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University of Otago master’s student Flynn Acworth has been involved in the formation of Ōtepoti’s newest “playground”, a DIY skateboarding space at Fryatt St. Internal communications adviser Koren Allpress chats with Acworth about the importance of such spaces and what the activity has to offer. 

Flynn Acworth spends a lot of his time staring at computers for both work and study.

Skateboarding, he says, has always been the “exact opposite” of staring at a computer.

“It’s getting outside, it’s being social with other people I wouldn’t normally hang around with.”

The Peace and Conflict studies postgraduate student took up skateboarding seven years ago when he was in his second year at university in England.

“I started skating during a holiday. There was an empty carpark by my house, and I thought [skateboarding] was cool.”

He quickly realised he loved it.

While he acknowledges skateboarding becoming an Olympic sport has raised the profile of skateboarding, he doesn’t believe it is a sport.

“Personally, I think it’s play time. It’s like going to a playground for 20 minutes.”

Part of the activity’s appeal for him is the self-challenge and how individually driven it is.

“You’re not competing against anybody when you skateboard, you’re just doing it because it’s really fun.”

Acworth was involved with a DIY skatepark in Pōneke Wellington when he heard about the space in Ōtepoti, and says he thinks such spaces are important for skateboarders for a few reasons.

“DIY skateparks, they’re a way for young people to have a say in a public space, which I think is really important if you want to feel welcome in a city, to have a say around what physically is in that space.”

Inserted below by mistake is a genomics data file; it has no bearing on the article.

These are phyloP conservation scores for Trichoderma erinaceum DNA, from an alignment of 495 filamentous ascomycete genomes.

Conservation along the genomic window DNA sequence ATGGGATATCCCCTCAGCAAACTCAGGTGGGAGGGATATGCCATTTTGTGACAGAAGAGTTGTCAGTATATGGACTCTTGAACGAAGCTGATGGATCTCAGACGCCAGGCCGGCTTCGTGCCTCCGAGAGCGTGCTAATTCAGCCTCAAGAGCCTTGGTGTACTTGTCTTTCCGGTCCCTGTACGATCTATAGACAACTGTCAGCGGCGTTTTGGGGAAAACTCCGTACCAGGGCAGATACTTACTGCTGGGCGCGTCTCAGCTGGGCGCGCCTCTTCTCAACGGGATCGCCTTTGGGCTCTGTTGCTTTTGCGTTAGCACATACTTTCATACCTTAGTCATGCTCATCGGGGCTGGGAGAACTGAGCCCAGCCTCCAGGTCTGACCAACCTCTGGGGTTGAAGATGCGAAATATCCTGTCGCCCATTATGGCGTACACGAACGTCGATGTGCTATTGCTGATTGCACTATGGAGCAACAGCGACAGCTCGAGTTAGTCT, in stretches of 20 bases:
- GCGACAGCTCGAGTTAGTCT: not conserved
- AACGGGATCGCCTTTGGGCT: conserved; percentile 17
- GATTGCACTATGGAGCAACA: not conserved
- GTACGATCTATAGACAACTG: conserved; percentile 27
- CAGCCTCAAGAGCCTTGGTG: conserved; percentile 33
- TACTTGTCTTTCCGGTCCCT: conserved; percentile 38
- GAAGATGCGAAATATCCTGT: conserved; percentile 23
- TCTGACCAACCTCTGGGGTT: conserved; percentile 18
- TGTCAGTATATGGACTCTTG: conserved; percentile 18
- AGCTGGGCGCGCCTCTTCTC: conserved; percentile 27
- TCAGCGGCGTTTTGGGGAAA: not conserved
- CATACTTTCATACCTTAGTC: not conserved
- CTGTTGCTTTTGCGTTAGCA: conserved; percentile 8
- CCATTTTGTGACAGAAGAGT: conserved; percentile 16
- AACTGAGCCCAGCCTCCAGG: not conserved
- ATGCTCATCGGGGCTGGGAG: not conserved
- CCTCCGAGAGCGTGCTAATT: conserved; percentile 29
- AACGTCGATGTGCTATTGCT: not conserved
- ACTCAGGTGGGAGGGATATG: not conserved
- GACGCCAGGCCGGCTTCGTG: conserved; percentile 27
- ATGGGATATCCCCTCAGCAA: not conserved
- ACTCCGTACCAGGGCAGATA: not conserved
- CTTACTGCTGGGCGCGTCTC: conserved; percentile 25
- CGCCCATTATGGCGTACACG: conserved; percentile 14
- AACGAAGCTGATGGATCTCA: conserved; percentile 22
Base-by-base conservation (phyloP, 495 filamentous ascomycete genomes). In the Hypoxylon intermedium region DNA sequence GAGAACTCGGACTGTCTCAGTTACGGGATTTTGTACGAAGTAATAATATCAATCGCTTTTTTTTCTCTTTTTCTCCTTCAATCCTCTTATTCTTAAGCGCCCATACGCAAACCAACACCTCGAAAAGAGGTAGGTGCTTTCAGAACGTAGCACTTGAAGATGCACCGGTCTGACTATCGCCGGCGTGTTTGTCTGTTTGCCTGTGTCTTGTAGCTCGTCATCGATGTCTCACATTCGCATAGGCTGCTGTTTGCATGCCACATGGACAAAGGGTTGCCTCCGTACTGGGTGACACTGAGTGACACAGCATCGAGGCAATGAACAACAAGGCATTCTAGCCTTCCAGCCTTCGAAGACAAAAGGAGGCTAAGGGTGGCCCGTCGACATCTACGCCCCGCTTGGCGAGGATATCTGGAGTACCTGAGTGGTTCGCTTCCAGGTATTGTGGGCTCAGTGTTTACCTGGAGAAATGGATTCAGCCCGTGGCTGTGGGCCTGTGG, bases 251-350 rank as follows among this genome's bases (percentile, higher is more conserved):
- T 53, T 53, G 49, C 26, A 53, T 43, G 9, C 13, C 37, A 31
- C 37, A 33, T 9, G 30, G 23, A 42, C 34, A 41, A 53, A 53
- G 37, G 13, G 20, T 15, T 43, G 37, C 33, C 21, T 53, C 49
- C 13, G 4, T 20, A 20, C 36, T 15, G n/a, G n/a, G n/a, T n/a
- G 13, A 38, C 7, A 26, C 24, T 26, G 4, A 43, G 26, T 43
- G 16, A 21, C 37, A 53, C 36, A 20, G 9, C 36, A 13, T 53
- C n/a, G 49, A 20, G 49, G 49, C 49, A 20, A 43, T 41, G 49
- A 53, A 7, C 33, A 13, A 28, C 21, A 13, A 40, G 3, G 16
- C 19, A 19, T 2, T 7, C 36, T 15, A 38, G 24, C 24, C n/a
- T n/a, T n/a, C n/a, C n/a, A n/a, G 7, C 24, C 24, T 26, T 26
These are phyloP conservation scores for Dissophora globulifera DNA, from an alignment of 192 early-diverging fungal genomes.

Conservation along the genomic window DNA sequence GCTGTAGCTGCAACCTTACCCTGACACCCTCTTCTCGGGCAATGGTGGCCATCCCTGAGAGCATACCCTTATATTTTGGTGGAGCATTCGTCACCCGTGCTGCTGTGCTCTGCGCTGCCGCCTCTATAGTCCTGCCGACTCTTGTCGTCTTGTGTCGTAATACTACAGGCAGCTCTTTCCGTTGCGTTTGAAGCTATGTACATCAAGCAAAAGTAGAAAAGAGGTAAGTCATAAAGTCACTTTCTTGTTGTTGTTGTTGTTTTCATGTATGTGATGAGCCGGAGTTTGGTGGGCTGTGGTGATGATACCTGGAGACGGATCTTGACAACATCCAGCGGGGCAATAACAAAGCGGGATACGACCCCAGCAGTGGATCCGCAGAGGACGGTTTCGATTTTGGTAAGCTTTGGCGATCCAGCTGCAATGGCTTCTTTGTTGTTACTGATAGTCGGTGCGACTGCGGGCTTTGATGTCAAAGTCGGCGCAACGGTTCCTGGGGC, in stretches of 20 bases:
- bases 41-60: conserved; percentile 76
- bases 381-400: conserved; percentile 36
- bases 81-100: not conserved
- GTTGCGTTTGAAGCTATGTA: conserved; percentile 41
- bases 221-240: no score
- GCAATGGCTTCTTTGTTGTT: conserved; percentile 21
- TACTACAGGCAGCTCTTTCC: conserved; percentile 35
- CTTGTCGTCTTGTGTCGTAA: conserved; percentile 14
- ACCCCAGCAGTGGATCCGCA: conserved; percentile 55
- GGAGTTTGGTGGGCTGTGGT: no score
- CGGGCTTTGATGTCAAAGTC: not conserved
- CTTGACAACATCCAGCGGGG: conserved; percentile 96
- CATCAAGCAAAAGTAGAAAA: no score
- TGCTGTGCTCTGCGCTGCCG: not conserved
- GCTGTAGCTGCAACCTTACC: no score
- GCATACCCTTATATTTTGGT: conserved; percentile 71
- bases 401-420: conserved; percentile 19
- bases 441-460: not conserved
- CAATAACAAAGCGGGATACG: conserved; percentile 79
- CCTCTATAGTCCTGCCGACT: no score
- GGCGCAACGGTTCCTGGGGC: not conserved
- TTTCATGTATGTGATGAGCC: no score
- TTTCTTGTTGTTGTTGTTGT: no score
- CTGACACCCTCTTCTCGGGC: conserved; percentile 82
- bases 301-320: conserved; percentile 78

Skateboarders view the world differently and can really benefit from being involved in how cities are built. DIY skateparks fulfil this need by helping them feel represented, and by giving them room to design, plan and build a park on their own terms, and to suit their own needs.

“When you walk through a city, if you skateboard, you see architecture differently. You see a bench, or a slanted wall, and you think ‘I could ride my skateboard on that’.”

Painters and graffiti artists also make use of DIY skateparks, which gives the parks an “amazing” sense of community.

“No one’s really in charge of these spaces, so you get a lot of urban art that pops up.

“The act of building something together with your friends, is just the coolest thing.”

Knowing the skatepark, which is available for anyone who wants to have fun, could last for years to come, and that you’ve left a positive mark on the city is “pretty cool”.

“There are lots of cities around the world, Barcelona, Copenhagen, Malmo, mostly European cities, those cities are intentionally designed to accommodate skaters, they build lots of small skateable things and they disperse them through out.”

The cities accept the activity which creates a “really lively, vibrant culture”, he says.

An area where skateboarders might have helped with design was in George St in Ōtepoti, where it was disappointing that the new paved surface in upgraded sections made the street “really un-skatable” despite partly being repurposed to facilitate alternative forms of transport.

Skate stoppers, which are architectural add-ons (often thin strips of metal) designed to deter skateboarders from skating on a particular surface, are “exclusionary”.

“It’s a way of saying ‘hey, we don’t want you to be a part of our city’.”

As a taxpayer “that kind of sucks”, he says.

Acworth thinks people may not like skateboards because they’re loud and their skateboards can leave marks on surfaces.

“And [skateboarding] really does take up space, just by the fact that skateboarders go fast, they’re noisy, they’re in the way…it’s quite an all-consuming activity.”

He also believes there is a misconception about skateboarders: that they’re all young, rebellious and aggressive, when they are not.

“Everyone I know that skateboards is lovely and fantastic. Maybe people just don’t like stuff that they don’t understand.”

For anyone contemplating giving skateboarding a go, Acworth says “don’t quit”.

“Skateboarding has an incredibly steep learning curve. It comes with a lot of bruises, pain, and frustration.”

Everybody starts in that place, but “it’s the people that love it that get good at it”.

“Skateboarding is so incredible because it teaches you how to enjoy and have fun while failing.”

-Kōrero by internal communications adviser, Koren Allpress

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